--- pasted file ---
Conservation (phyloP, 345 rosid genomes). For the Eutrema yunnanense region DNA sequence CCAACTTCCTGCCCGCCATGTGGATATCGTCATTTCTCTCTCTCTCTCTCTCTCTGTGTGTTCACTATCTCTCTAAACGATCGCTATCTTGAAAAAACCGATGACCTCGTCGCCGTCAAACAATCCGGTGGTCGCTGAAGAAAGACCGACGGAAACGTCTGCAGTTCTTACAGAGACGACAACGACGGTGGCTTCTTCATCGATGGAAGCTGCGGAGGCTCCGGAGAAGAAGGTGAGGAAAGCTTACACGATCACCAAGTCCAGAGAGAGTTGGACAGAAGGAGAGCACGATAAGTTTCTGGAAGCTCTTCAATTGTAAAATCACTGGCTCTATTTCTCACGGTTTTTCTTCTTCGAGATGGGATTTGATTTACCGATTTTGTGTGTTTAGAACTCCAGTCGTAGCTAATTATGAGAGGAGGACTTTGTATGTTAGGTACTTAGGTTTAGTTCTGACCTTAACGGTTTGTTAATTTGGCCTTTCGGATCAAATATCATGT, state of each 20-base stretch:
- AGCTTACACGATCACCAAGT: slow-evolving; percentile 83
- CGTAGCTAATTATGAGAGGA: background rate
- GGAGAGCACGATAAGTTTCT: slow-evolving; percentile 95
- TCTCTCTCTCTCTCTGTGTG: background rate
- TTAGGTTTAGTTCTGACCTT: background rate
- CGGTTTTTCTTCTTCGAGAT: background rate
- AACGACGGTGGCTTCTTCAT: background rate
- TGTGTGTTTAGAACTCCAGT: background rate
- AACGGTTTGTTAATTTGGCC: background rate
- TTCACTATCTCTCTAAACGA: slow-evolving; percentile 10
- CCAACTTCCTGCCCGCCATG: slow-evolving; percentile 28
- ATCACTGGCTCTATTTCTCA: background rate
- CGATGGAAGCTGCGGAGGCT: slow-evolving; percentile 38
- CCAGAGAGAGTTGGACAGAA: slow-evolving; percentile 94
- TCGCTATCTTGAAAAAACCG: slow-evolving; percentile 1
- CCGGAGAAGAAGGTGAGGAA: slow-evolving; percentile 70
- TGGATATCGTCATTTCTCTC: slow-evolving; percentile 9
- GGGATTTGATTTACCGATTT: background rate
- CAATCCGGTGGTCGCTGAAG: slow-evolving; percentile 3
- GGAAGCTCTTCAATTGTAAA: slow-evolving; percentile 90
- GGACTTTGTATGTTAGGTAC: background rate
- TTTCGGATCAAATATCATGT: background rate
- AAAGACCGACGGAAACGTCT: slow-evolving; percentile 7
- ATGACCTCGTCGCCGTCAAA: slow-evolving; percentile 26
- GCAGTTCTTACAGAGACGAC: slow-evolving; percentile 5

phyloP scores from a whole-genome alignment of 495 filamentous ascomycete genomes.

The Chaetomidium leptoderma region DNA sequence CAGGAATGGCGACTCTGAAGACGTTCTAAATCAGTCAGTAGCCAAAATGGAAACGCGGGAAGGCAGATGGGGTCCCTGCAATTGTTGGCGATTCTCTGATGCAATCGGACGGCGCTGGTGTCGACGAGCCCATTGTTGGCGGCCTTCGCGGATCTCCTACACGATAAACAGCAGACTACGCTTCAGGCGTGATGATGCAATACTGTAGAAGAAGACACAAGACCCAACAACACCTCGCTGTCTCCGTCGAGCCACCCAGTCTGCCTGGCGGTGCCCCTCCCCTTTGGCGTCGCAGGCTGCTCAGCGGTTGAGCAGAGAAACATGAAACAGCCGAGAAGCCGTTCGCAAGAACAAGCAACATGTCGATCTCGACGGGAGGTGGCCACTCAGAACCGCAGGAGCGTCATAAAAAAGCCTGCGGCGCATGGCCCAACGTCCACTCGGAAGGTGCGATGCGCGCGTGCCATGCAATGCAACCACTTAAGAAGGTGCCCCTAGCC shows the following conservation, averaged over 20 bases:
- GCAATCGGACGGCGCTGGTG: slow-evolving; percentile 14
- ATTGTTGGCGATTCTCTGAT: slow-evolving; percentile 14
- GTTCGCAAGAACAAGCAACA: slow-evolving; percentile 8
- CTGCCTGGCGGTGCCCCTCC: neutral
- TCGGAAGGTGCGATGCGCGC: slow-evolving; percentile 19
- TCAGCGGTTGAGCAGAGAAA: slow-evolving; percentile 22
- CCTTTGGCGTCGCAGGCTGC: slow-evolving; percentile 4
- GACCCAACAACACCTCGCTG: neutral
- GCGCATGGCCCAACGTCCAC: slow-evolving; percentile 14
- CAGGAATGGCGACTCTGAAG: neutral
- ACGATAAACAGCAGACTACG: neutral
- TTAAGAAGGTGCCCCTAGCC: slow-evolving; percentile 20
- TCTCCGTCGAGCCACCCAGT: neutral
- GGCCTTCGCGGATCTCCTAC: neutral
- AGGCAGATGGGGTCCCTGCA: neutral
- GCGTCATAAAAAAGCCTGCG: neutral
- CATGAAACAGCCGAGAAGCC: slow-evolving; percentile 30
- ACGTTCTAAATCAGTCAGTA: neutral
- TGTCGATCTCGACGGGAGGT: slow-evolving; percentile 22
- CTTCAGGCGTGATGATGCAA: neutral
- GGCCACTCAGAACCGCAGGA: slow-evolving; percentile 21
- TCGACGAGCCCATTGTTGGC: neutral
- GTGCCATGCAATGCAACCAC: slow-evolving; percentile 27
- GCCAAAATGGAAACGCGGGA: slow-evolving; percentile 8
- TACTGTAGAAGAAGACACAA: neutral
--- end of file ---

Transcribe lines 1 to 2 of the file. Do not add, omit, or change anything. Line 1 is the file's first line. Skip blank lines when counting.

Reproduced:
Conservation (phyloP, 345 rosid genomes). For the Eutrema yunnanense region DNA sequence CCAACTTCCTGCCCGCCATGTGGATATCGTCATTTCTCTCTCTCTCTCTCTCTCTGTGTGTTCACTATCTCTCTAAACGATCGCTATCTTGAAAAAACCGATGACCTCGTCGCCGTCAAACAATCCGGTGGTCGCTGAAGAAAGACCGACGGAAACGTCTGCAGTTCTTACAGAGACGACAACGACGGTGGCTTCTTCATCGATGGAAGCTGCGGAGGCTCCGGAGAAGAAGGTGAGGAAAGCTTACACGATCACCAAGTCCAGAGAGAGTTGGACAGAAGGAGAGCACGATAAGTTTCTGGAAGCTCTTCAATTGTAAAATCACTGGCTCTATTTCTCACGGTTTTTCTTCTTCGAGATGGGATTTGATTTACCGATTTTGTGTGTTTAGAACTCCAGTCGTAGCTAATTATGAGAGGAGGACTTTGTATGTTAGGTACTTAGGTTTAGTTCTGACCTTAACGGTTTGTTAATTTGGCCTTTCGGATCAAATATCATGT, state of each 20-base stretch:
- AGCTTACACGATCACCAAGT: slow-evolving; percentile 83